It's pretty easy to get caught up in feeling like you don't have enough. Whether that's time, money, skills, talent or whatever. When I hit menopause, I started feeling lack, a lot. I lacked patience, I lacked parenting skills, I lacked the ability to control my emotions, I lacked sleep. It's vital to know that lack is a perception rather than a tangible thing.
Now, you might be saying "listen, I have no money in my bank account. This isn't just my imagination." Or, "I haven't slept in three days, that's pretty real." I hear you, but consider this: focusing on lack of money or lack of sleep is not going to bring you more. It might bring you less. Here's why. Focusing on what you don't have stresses you out. Being stressed out ramps up your nervous system and shuts down the part of your brain that can come up with creative solutions.
Here are some ideas for turning your attention towards what you want instead of focusing on what you don't.
1. If you feel like you don't have enough, try giving something away or giving something up. This may seem counter intuitive but let's look at a couple examples. Let's say you think you don't have enough time. Is there something you can give up to create more time? Can you spend less time on your phone or computer? Let's say you don't feel appreciated. Can you volunteer somewhere? Volunteers are always appreciated! If you feel you don't have enough skill or talent, can you release your insecurity or jealousy and instead focus on what you can learn from the people who have the skill or talent you want? If you don't have enough quality sleep can you give up the tension around trying to get it and explore the root cause of the sleep issues (and find a solution) or at least get some good restorative rest instead (I highly suggest Yoga Nidra)?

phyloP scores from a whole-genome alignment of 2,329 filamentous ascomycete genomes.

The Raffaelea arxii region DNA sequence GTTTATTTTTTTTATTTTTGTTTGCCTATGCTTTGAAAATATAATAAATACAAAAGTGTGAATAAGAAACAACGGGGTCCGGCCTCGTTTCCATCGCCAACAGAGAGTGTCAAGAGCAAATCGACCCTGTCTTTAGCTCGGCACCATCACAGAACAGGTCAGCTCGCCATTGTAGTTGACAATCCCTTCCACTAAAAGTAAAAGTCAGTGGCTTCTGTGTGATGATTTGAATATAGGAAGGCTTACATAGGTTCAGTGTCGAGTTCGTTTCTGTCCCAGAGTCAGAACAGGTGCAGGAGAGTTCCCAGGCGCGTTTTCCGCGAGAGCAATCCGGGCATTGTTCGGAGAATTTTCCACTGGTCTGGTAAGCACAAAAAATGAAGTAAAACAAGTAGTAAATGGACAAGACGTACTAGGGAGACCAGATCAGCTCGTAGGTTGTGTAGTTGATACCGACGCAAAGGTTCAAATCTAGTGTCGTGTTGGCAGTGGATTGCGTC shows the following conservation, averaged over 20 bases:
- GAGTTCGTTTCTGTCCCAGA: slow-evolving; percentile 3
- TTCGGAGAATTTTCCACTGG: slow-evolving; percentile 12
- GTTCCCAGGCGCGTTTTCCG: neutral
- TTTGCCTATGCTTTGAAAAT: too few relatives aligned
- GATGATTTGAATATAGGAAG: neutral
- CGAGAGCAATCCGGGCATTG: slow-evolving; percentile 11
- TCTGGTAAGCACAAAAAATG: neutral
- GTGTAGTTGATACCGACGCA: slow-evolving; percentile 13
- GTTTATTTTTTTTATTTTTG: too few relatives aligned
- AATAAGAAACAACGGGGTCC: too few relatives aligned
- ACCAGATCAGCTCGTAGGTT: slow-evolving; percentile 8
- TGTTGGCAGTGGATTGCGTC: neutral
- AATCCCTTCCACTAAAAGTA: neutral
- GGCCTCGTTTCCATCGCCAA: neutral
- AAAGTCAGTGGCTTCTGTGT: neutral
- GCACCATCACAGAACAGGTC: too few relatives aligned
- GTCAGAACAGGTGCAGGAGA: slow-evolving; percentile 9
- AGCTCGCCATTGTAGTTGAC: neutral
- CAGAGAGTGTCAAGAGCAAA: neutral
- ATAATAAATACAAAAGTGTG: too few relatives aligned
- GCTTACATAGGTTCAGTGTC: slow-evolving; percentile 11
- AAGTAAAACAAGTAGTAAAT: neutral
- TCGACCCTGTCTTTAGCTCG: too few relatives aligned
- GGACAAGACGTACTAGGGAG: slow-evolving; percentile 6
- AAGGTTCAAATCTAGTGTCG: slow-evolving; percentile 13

2. Make a ritual to help you focus on the constant flow of giving and receiving. It's frightening to give if we are feeling we don't have enough. Practice filling yourself up and releasing the fear of lack. Try this short yoga practice using a special hand gesture or mudra to help us both give and receive.
3. Think about what you have and practice gratitude. Each morning before you get out of bed think about one thing you are grateful for. Maybe something you are looking forward to in the day to come (Take baby steps at first. Start with something you know you can expect like that extra 15 minutes when you hit your snooze button or your first cup of fragrant herbal tea). Repeat this at the end of the day as you reflect on the day.
Gratitude might be a bit of a struggle at first because, number one, humans are hardwired to be on the lookout for danger. Lack is perceived as danger (hence the trigger to our nervous system). We actually have to make a conscious effort to see the "good" stuff. Secondly, we have to pull ourselves away from our habit of being on the lookout for danger. This may have served us back in the day when a sharp-toothed predator could be around the corner, but most of the danger we face today is created by how we perceive things.
Once you start looking for the good stuff, it gets much easier and you start to notice more and more great little things you may have let slip past before. For example, the cool morning breeze (a relief when the days are hot during summer), the softness of your pet, the beauty of the sunset, a kind gesture like a door being held open, the smell of something yummy cooking, the warmth of a hug, a string of green lights on your way to work, acknowledging yourself for getting things checked off your to-do list, the beauty of the new flowers opening in a garden, the list is endless.
I'm not saying these tips will make your challenges go away, challenges are part of life, but they will reduce the stress you may be feeling around it. Reduced stress means creative solutions and that's one of the ways we can shift that feeling of lack into abundance.